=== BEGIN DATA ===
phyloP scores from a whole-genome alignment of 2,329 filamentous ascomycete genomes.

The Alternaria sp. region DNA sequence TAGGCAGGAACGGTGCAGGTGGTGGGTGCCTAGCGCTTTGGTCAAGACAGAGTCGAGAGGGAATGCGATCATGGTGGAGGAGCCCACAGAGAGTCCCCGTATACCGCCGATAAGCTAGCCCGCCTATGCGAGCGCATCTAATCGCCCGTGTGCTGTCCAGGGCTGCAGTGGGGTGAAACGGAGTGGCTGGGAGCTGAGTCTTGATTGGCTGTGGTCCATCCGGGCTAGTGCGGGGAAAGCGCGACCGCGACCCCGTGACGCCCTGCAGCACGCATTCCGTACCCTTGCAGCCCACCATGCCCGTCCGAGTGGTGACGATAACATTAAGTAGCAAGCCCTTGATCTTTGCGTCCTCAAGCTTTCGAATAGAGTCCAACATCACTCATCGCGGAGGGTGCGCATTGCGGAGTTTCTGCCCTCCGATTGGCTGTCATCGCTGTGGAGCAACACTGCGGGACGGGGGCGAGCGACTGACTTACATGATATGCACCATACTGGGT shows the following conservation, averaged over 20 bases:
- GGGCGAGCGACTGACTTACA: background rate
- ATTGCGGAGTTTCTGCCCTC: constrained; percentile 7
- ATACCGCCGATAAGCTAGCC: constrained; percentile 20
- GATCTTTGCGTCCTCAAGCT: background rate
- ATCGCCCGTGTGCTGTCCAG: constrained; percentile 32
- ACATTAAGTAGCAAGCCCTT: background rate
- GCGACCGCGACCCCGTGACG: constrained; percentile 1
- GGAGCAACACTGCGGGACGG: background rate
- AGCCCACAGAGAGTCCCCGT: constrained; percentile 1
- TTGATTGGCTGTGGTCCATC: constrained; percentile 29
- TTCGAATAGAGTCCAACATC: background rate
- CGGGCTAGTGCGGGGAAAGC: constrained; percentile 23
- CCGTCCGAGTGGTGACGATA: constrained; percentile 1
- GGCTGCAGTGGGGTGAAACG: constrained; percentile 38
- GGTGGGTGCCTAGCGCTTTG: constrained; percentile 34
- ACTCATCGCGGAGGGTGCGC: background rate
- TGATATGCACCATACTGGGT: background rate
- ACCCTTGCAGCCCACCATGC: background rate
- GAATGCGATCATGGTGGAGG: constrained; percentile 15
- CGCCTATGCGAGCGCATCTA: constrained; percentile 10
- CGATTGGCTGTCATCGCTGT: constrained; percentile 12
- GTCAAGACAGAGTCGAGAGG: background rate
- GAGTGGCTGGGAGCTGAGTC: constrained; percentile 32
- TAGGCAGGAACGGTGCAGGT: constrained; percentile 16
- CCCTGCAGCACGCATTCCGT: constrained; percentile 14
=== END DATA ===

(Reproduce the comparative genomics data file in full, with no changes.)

phyloP scores from a whole-genome alignment of 2,329 filamentous ascomycete genomes.

The Alternaria sp. region DNA sequence TAGGCAGGAACGGTGCAGGTGGTGGGTGCCTAGCGCTTTGGTCAAGACAGAGTCGAGAGGGAATGCGATCATGGTGGAGGAGCCCACAGAGAGTCCCCGTATACCGCCGATAAGCTAGCCCGCCTATGCGAGCGCATCTAATCGCCCGTGTGCTGTCCAGGGCTGCAGTGGGGTGAAACGGAGTGGCTGGGAGCTGAGTCTTGATTGGCTGTGGTCCATCCGGGCTAGTGCGGGGAAAGCGCGACCGCGACCCCGTGACGCCCTGCAGCACGCATTCCGTACCCTTGCAGCCCACCATGCCCGTCCGAGTGGTGACGATAACATTAAGTAGCAAGCCCTTGATCTTTGCGTCCTCAAGCTTTCGAATAGAGTCCAACATCACTCATCGCGGAGGGTGCGCATTGCGGAGTTTCTGCCCTCCGATTGGCTGTCATCGCTGTGGAGCAACACTGCGGGACGGGGGCGAGCGACTGACTTACATGATATGCACCATACTGGGT shows the following conservation, averaged over 20 bases:
- GGGCGAGCGACTGACTTACA: background rate
- ATTGCGGAGTTTCTGCCCTC: constrained; percentile 7
- ATACCGCCGATAAGCTAGCC: constrained; percentile 20
- GATCTTTGCGTCCTCAAGCT: background rate
- ATCGCCCGTGTGCTGTCCAG: constrained; percentile 32
- ACATTAAGTAGCAAGCCCTT: background rate
- GCGACCGCGACCCCGTGACG: constrained; percentile 1
- GGAGCAACACTGCGGGACGG: background rate
- AGCCCACAGAGAGTCCCCGT: constrained; percentile 1
- TTGATTGGCTGTGGTCCATC: constrained; percentile 29
- TTCGAATAGAGTCCAACATC: background rate
- CGGGCTAGTGCGGGGAAAGC: constrained; percentile 23
- CCGTCCGAGTGGTGACGATA: constrained; percentile 1
- GGCTGCAGTGGGGTGAAACG: constrained; percentile 38
- GGTGGGTGCCTAGCGCTTTG: constrained; percentile 34
- ACTCATCGCGGAGGGTGCGC: background rate
- TGATATGCACCATACTGGGT: background rate
- ACCCTTGCAGCCCACCATGC: background rate
- GAATGCGATCATGGTGGAGG: constrained; percentile 15
- CGCCTATGCGAGCGCATCTA: constrained; percentile 10
- CGATTGGCTGTCATCGCTGT: constrained; percentile 12
- GTCAAGACAGAGTCGAGAGG: background rate
- GAGTGGCTGGGAGCTGAGTC: constrained; percentile 32
- TAGGCAGGAACGGTGCAGGT: constrained; percentile 16
- CCCTGCAGCACGCATTCCGT: constrained; percentile 14